For the past 50 years, Shell have been a dominant force in the North Sea.
As one of the largest oil and gas operators, it’s presence has been a prominent one in the sector, although it has attracted it’s fair share of criticism over the last five decades.
It all began for Shell on the Leman platform in the southern North Sea 50 years ago today.
Now Shell produces around ten per cent of the UK’s oil and gas.
The Shearwater platform, which Shell calls it’s jewel in the crown of the Central North Sea, produces 135,000 barrels a day alongside other platforms.
Now 20 years old, it remains a vital hub for the company
“We are investing heavily in this area to extend the life of this plant, this facility for many many years to come,” explains Steve Phimister, Shell UK Vice-President UK and Ireland.
“The whole idea of that is to maximise the use of these hubs and these production facilities for the long term.”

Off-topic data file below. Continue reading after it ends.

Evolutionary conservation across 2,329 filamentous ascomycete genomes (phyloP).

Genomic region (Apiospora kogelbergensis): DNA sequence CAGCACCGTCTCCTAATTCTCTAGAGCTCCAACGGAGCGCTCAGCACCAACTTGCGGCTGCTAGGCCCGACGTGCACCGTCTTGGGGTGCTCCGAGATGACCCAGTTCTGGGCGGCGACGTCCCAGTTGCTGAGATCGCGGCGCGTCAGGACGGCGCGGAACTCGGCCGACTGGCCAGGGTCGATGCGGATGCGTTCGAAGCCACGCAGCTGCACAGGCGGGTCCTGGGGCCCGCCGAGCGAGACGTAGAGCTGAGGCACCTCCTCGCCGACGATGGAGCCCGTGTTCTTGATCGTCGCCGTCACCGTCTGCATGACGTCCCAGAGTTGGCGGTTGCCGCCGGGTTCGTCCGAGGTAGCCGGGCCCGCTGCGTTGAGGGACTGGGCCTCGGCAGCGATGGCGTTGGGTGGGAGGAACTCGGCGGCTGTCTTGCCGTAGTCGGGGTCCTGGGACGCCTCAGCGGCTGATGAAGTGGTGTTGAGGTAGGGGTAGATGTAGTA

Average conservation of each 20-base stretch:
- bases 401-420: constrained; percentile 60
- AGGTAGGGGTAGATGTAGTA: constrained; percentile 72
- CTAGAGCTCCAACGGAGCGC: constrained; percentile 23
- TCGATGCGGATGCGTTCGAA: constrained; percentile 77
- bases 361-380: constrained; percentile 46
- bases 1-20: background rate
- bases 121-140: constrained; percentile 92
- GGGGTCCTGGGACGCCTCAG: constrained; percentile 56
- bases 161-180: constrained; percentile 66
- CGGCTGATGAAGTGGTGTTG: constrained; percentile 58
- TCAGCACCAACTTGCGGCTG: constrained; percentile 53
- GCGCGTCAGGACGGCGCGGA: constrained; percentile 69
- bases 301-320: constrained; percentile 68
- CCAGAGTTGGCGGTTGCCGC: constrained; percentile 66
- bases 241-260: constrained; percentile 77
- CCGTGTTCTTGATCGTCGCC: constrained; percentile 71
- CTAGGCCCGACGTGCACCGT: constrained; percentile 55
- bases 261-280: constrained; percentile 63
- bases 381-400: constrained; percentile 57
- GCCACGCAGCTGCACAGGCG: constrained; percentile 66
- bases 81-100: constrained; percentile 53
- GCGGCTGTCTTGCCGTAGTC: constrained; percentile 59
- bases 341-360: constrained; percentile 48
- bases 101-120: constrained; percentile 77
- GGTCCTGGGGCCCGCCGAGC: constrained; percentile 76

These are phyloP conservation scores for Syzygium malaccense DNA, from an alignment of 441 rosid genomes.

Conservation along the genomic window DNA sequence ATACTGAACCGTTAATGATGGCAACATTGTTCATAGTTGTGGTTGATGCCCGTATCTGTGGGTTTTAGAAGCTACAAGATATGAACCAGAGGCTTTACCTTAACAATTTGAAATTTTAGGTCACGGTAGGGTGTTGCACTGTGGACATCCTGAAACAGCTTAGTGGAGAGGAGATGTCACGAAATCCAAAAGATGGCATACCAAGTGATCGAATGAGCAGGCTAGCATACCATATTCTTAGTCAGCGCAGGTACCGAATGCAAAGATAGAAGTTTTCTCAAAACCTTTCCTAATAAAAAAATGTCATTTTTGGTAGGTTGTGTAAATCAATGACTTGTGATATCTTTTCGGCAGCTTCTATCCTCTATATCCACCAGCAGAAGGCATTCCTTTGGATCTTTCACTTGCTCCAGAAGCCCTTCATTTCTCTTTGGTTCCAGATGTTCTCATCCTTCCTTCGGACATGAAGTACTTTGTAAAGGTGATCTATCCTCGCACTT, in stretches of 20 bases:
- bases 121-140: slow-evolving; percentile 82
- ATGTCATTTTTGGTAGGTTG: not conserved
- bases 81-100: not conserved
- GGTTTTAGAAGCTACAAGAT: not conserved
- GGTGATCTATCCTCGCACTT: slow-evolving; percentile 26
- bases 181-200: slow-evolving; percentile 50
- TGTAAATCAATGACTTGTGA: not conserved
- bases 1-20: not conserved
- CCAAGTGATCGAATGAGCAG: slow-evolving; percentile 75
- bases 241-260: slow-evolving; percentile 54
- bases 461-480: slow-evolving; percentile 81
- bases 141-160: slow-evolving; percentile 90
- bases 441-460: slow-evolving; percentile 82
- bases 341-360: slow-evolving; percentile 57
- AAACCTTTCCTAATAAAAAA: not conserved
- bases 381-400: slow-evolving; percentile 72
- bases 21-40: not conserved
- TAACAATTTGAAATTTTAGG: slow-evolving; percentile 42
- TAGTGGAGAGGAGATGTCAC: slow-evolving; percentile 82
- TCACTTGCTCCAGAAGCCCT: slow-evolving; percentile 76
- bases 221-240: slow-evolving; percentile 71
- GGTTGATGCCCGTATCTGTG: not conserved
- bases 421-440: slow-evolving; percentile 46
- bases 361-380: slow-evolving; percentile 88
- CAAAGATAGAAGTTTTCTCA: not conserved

The huge Brent field east of Shetland became one of Shell’s biggest assets.
But life in the North Sea has also brought tragedy. The 1986 Chinook disaster was one of a number of major helicopter crashes which cost lives in the field, killing 43 workers and two crew members who had been returning to Sumburgh airport.
Producing oil and gas remains a challenge, with the oil industry’s peak days behind it.
Despite the tumbling prices of oil over the past few years, Shell remains a major producer.
“They are one of the silver threads or even golden threads which run through the whole North Sea story,” explains energy analyst Jeremy Cresswell.
“They have longevity, they have track record, they’ve had their successes, they’ve had their failures but at the same time everybody has those.
“Shell wouldn’t be here today if it didn’t think the North Sea was worthwhile.”
Yet Shell’s growth has not always been welcome.
In the 1990s plans to decommission the Brent Spar storage installation and dispose of it in the North Sea brought it worldwide attention.
Shell’s health and safety record has been cause for concern in the North Sea.
In the last ten years, it has been warned almost 50 times by the Health and Safety Executive for safety and pollution breaches.
In 2005 Shell was fined £900,000 following the deaths of two workers on Brent Bravo and in 2008 it was fined £150,000 after the death of a worker in the Southern North Sea.